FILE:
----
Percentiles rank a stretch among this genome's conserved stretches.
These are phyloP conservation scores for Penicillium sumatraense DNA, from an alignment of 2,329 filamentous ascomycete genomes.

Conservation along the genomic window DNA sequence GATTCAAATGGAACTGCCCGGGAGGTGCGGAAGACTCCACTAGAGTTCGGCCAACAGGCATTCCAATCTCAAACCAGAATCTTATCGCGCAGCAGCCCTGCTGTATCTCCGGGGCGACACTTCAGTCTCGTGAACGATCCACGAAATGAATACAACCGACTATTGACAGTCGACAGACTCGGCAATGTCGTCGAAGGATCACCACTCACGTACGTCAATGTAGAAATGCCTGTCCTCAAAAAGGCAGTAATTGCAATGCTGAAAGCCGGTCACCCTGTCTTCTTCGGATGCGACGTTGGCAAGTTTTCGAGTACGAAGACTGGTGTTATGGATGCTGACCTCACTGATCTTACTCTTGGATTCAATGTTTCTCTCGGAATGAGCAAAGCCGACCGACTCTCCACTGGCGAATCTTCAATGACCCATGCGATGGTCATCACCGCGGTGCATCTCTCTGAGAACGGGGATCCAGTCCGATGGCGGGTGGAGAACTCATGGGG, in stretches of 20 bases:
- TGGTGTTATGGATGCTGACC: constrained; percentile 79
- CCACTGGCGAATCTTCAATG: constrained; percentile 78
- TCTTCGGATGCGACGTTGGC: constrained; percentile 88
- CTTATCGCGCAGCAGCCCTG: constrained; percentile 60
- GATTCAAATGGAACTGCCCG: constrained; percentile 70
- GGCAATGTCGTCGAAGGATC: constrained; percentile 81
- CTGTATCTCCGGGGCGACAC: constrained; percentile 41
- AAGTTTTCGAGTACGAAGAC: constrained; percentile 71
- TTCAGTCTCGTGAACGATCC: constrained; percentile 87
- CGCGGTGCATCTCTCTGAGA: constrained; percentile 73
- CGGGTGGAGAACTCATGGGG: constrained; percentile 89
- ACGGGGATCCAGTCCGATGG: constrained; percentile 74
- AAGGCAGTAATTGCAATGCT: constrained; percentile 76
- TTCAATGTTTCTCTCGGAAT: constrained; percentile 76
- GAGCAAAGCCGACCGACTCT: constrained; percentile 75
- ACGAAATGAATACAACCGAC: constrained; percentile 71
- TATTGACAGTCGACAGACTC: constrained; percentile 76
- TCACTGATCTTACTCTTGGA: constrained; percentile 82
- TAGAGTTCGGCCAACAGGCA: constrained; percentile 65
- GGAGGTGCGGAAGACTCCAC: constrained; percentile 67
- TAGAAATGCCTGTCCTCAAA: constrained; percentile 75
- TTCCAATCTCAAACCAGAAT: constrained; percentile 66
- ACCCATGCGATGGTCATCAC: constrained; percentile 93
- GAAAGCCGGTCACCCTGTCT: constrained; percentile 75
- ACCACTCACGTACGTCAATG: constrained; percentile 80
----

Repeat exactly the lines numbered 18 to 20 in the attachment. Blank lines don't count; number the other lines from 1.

- GAGCAAAGCCGACCGACTCT: constrained; percentile 75
- ACGAAATGAATACAACCGAC: constrained; percentile 71
- TATTGACAGTCGACAGACTC: constrained; percentile 76